The forth video of our series about collaborative authoring shows a scenario with two authors working collaboratively on a reference set. The reference set is revised by two reviewers and one adjudicator.
This video is part of our series about working in collaborative mode. You can find the videos of this series at:
- Video 1: Collaboratively authoring reference sets 1 (one author – one reviewer)
- Video 2: Collaboratively authoring reference sets 2 (two authors – single reviewer – dual authoring)
- Video 3: Collaboratively authoring reference sets 3 (two authors – one reviewer – dual blind authoring)
- Video 4: Collaboratively authoring reference sets 4 (two authors – two reviewers – one adjudicator)
- Video 5: Collaborative SNOMED CT content authoring (one author – one reviewer)
Once you’ve seen the video, you can find additional documentation at:
- General introduction to collaborative authoring
- Description of the use case demonstrated in the video, please select use case 6
- Information about editing reference sets
This is the fourth video of our series about working in collaborative mode. Today I would like to demonstrate a scenario that involves five users. We will have two authors – Brandon and Balazs – working collaboratively on a reference set. There will be also two reviewers – Orsi and Akos – and an adjudicator who makes the final decision about what is going to be promoted to the main repository.
We are logged into my account. Now let’s create a task for this scenario. It will be a SNOMED CT reference set authoring task and the task title is going to be “Create an Ibuprofen reference set.” I will use the same text for the summary and the name of the reference set is “Ibuprofen 2.”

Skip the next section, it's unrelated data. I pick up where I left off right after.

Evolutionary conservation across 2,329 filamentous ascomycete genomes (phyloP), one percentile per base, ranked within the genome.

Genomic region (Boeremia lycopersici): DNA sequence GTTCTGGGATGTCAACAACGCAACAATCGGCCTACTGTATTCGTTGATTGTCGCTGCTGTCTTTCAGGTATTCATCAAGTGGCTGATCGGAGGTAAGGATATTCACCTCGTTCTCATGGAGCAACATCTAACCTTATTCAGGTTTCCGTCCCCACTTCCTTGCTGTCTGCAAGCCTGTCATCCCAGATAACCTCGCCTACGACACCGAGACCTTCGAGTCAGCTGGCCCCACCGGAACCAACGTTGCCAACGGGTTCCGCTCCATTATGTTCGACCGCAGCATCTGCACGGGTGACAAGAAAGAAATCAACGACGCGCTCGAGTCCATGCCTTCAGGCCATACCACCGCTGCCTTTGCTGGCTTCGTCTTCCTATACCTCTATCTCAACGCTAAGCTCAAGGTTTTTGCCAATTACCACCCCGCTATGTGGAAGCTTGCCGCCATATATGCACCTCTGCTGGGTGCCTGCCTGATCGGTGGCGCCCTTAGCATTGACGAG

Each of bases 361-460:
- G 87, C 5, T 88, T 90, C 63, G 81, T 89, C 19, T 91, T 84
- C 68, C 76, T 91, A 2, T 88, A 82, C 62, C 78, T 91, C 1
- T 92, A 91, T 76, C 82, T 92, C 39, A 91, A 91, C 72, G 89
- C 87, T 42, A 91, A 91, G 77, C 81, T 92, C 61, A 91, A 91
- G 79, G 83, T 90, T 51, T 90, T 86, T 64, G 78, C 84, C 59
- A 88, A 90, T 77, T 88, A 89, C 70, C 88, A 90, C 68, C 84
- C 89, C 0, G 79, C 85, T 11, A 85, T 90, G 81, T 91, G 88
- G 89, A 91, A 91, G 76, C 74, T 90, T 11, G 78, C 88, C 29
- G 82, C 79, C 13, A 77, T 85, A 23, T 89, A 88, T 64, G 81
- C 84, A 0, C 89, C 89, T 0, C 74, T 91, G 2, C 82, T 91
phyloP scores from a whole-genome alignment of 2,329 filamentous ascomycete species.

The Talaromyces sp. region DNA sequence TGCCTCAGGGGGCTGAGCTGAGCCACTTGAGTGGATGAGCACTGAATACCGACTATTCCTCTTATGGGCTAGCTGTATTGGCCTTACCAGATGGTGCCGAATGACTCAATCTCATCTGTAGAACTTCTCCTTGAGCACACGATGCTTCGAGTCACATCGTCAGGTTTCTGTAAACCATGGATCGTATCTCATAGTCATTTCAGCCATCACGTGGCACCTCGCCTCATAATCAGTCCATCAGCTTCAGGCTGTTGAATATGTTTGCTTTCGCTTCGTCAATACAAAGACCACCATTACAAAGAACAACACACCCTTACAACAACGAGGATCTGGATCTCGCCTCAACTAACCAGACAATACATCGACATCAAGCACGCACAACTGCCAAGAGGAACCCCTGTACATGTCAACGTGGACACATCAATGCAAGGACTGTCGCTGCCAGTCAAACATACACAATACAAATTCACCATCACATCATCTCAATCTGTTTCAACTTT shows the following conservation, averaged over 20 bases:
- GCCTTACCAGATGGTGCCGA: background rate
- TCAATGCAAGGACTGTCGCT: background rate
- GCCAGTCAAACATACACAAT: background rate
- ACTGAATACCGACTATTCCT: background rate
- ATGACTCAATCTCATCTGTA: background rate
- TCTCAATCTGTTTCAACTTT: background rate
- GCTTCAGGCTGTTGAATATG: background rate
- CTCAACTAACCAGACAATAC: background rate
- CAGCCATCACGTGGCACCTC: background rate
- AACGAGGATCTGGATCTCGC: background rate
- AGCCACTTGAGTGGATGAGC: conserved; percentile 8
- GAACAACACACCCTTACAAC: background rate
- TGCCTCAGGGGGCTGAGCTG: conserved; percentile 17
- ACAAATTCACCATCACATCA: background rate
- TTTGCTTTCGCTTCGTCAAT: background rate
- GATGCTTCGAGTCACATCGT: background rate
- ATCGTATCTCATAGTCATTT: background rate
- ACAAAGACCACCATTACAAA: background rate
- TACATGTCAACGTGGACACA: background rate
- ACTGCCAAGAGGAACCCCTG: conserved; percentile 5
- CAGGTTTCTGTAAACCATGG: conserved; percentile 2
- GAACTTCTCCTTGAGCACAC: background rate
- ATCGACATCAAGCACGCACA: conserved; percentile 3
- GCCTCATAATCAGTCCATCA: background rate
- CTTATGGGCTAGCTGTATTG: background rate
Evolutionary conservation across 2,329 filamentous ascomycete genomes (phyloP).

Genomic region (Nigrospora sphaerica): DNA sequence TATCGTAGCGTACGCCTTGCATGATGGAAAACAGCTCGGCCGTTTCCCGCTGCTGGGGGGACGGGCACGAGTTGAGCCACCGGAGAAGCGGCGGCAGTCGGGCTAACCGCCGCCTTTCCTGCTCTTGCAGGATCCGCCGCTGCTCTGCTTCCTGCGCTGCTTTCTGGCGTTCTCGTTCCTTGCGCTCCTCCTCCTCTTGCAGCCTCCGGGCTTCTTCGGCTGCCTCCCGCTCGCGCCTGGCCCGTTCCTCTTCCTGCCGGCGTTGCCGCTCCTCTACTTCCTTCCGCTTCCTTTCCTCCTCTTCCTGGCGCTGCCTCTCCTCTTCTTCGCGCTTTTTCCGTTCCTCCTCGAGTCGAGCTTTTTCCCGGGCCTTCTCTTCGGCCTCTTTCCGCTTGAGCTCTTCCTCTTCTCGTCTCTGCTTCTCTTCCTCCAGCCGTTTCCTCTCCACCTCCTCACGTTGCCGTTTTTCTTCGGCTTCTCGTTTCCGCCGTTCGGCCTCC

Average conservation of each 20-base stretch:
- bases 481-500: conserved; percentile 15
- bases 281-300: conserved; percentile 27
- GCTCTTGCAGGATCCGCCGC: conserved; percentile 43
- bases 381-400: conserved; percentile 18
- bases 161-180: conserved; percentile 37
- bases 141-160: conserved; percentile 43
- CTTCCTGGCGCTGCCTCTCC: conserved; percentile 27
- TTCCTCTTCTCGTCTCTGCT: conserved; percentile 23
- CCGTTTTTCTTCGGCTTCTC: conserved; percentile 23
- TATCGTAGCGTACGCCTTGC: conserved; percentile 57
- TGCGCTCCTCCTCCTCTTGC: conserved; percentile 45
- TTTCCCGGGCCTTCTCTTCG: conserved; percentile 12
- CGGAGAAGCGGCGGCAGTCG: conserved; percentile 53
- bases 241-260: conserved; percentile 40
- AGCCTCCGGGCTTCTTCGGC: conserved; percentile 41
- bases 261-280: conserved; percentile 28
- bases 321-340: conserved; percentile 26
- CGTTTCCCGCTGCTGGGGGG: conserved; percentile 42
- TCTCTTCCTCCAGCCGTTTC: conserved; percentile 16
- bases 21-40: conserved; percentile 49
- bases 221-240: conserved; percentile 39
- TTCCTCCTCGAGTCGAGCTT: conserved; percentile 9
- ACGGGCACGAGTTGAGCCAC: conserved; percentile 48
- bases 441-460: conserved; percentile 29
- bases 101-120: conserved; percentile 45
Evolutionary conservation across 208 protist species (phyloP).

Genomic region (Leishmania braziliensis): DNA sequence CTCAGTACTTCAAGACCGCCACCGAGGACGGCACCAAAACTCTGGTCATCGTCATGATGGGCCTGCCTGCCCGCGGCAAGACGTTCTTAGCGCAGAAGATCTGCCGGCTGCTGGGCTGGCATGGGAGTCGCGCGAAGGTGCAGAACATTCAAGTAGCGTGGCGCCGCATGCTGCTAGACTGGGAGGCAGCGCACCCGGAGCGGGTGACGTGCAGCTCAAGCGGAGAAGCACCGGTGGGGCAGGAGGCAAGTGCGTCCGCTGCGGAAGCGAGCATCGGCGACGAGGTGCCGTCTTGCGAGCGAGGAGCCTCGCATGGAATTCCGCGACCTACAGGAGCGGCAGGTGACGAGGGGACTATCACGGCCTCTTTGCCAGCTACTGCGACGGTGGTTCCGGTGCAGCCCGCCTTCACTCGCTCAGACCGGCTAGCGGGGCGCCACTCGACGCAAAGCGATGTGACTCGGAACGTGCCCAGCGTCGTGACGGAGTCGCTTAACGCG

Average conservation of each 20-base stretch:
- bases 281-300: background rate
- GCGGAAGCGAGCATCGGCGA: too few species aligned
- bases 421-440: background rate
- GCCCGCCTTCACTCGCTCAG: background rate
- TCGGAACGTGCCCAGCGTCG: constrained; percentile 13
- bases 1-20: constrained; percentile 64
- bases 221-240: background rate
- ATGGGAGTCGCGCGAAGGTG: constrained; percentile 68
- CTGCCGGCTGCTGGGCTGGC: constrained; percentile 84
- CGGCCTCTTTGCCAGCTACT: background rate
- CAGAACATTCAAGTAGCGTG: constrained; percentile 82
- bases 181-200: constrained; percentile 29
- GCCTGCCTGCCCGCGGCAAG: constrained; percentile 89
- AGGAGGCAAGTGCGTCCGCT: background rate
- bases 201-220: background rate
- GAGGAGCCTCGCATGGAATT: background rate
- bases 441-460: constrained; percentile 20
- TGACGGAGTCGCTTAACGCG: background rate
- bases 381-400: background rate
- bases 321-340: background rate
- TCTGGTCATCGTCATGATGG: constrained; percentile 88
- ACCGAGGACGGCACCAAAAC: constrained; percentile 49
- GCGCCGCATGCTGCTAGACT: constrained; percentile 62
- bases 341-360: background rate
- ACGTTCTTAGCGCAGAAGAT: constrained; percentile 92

Now we need to select a scenario: So far we’ve gotten through the first three scenarios. The last two scenarios are for five users. There are two options; one is for dual authoring and the other one for blind authoring.
The first option, which we’re going to do today, means that the authors are working collaboratively on a reference set, so they’re working on the same branch and are able to see each other’s work. The authoring part of the workflow is similar to the second video.
The other option would be that the authors are working independently on the reference set which is similar to the previous video that you’ve seen. So the authoring part is pretty much the same, it’s only the review part that changes. Therefore I will go through the authoring part fairly quickly today.
Now I need to specify the different users: Balazs, Brandon, Orsi, Akos and I will be the adjudicator today. Let’s submit the task to the task management system.